Clear, Confident Help To Solve Your Legal Problems

Violations of the Family and Medical Leave Act

On Behalf of | Jun 29, 2021 | Employment Law

As an employee of an employer covered by the Family and Medical Leave Act (FMLA), you may be entitled to take up to 12 workweeks of leave in a 12-month period for reasons relating to health and family. However, employers may knowingly or unknowingly violate the provisions of the FMLA, causing financial and emotional harm to their employees. Here are some of the most common FMLA violations.

Denial of a legitimate FMLA request

When an eligible employee has a qualifying reason for taking FMLA, an employer is legally obligated to grant them FMLA leave. Some qualifying reasons for taking FMLA leave include:

  • Birth, adoption, or fostering of a child
  • Serious health condition
  • To take care of an immediate family member with serious health condition

The denial of an eligible employee’s valid request to take FMLA leave constitutes a violation of the FMLA.

Retaliating against an employee who takes FMLA leave

When an employee takes the FMLA leave they are entitled to, employers are not permitted to take adverse action against them. Some examples of retaliation may include:

  • Terminating an employee
  • Demoting an employee to a dissimilar job with less pay/fewer hours/less responsibility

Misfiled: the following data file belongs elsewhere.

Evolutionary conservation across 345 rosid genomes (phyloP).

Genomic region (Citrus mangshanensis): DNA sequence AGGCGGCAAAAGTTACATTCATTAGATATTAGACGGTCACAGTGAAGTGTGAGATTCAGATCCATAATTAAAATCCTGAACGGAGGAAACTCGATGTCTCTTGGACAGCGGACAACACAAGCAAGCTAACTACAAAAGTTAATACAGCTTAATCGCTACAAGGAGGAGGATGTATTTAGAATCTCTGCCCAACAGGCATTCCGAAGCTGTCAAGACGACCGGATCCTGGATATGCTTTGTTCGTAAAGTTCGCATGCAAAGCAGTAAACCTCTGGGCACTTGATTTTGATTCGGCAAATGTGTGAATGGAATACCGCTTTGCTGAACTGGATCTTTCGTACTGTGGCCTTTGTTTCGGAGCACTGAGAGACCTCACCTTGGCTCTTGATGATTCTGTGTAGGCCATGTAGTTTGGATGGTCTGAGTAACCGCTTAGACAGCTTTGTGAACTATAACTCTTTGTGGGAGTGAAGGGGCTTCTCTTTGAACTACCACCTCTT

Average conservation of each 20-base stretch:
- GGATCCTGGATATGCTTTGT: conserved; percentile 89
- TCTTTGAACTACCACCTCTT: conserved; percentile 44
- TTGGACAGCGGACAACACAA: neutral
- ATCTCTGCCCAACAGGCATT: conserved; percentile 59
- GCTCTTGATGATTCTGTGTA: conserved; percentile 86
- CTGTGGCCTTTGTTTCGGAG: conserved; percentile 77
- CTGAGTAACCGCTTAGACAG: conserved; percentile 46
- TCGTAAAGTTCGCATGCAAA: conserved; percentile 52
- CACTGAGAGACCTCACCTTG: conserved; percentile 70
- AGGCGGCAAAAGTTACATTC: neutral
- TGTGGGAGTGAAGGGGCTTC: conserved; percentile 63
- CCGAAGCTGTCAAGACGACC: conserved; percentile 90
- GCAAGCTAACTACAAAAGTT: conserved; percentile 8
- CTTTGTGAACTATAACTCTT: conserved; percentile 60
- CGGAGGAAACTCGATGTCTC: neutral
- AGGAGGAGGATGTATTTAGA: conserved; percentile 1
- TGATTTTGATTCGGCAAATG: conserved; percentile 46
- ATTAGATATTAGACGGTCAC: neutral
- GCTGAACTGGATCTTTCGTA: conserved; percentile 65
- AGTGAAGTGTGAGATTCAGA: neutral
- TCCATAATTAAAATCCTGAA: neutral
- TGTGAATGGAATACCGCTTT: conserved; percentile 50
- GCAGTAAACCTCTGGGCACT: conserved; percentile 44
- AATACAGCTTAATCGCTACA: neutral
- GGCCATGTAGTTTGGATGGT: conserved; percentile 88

• Reduction of pay or benefits
  • Taking disciplinary action against the employee

Failing to notify employee of eligibility

Once an Oregon employer knows that an employee meets the criteria for FMLA leave, they are required to notify the employee of their eligibility by providing them with a designation notice and rights and responsibilities notice. Failure to provide adequate notice to an employee could be violation of the FMLA.

Requiring excessive advance notice from employee

Employers can expect an employee to provide reasonable notice (typically at least 30 days in advance for foreseeable reasons) of their plans to take leave. Requiring an employee to provide notice months in advance, particularly for an emergency condition, and refusing to approve their leave when they are unable to provide it, could be a violation of the employee’s rights.

Employers who violate the FMLA should be held accountable for their actions. Employees can file a claim against their employers to recover damages for FMLA violations with the help of an employment law attorney.